Social wellness refers to the relationships and the positive interactions that we have with others and within our environment. These can be evidenced through the level of personal support a worker has individually and as a team in the worksite and through actions including volunteerism, involvement in the community including both faith-based and non-faith-based activities.
Social wellness is identified as the ability to positively connect ourselves to our family, our community, or our co-workers for one common good – is also important to consider.
From an individual’s earliest years, he or she is (hopefully) nurtured within a healthy family environment: loving parents, siblings, friends, teachers, coaches, and other group-related activities. But as people mature, interactions with others change dramatically. Individuals can begin to feel like their life is in silos. Separating work from family, outside activities from work and family, folks can begin to see patterns of disconnection from others. From a young age, individuals are taught to “think for ourselves,” or “stand on our own two feet.” Asking for help is a sign of weakness. Messages like this promote an ideology of individualism. People begin to disconnect from relationships as they look inward for answers.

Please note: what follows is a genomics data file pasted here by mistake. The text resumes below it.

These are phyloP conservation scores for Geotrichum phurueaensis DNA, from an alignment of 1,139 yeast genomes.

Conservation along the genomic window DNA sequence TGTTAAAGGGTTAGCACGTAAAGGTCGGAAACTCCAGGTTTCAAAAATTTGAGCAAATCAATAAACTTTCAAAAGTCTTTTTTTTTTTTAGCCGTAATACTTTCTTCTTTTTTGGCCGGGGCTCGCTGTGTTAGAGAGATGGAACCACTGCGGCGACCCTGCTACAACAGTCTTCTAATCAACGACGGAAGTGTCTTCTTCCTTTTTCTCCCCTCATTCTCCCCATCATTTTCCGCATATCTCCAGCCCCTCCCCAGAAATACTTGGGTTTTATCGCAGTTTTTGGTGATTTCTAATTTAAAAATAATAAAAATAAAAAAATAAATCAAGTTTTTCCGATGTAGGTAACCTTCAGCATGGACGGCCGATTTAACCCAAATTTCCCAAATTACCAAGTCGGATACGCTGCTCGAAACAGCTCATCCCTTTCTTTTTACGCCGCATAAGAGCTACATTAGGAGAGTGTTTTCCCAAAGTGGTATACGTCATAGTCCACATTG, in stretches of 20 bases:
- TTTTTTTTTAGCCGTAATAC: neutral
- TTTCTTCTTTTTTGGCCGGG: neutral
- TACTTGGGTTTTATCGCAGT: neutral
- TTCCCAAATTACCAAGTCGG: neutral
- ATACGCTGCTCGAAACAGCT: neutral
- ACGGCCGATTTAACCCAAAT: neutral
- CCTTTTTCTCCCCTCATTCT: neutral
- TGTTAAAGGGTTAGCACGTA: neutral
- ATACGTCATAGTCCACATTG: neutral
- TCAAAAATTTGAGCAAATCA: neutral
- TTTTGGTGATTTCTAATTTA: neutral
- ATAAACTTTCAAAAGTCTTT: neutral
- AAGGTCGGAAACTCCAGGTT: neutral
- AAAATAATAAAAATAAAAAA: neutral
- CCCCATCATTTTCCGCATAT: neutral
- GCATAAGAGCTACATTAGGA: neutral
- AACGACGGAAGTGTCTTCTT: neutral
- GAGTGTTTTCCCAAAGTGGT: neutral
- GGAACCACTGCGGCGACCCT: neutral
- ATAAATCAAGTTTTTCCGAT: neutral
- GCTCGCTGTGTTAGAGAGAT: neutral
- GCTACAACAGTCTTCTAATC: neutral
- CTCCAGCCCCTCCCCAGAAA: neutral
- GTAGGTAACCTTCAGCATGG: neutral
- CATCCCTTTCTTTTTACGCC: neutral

What happens to people when they are disconnected from these relationships? A 2012 National Academy of Science Social Isolation study showed that individuals without social interaction are at an increased risk for cardiovascular disease, infectious illness, and higher mortality rates, to name just a few of health-related outcomes (http://www.pnas.org/content/110/15/5797.full). Other research shows that social connections and relationships have a significant impact on physical health. Studies have linked strong social interactions with health benefits as varied and dramatic as motor skill retention, cancer survival, general immune function, memory function preservation, and overall longevity.
But what does all of this have to do with benefits and employees? Furthermore, why should an employer be concerned with this information, and what can an employer do with this knowledge?
For starters, the research proves social health is directly linked to physical health. This can impact an employer’s bottom line through rising medical claims, absenteeism, “presenteeism,” workplace accidents, etc.
Unfortunately, social wellness is, at times, an overlooked aspect of an employer’s wellness program. But it shouldn’t be. It intuitively makes sense that if an employee “feels” connected to the workplace, they will be a productive member of the team. Employers may not take that connection further. They may operate with the sense that an employee’s social wellness balance is an aspect of life relative to influences associated outside of the workplace and therefore they overlook this component of holistic wellness.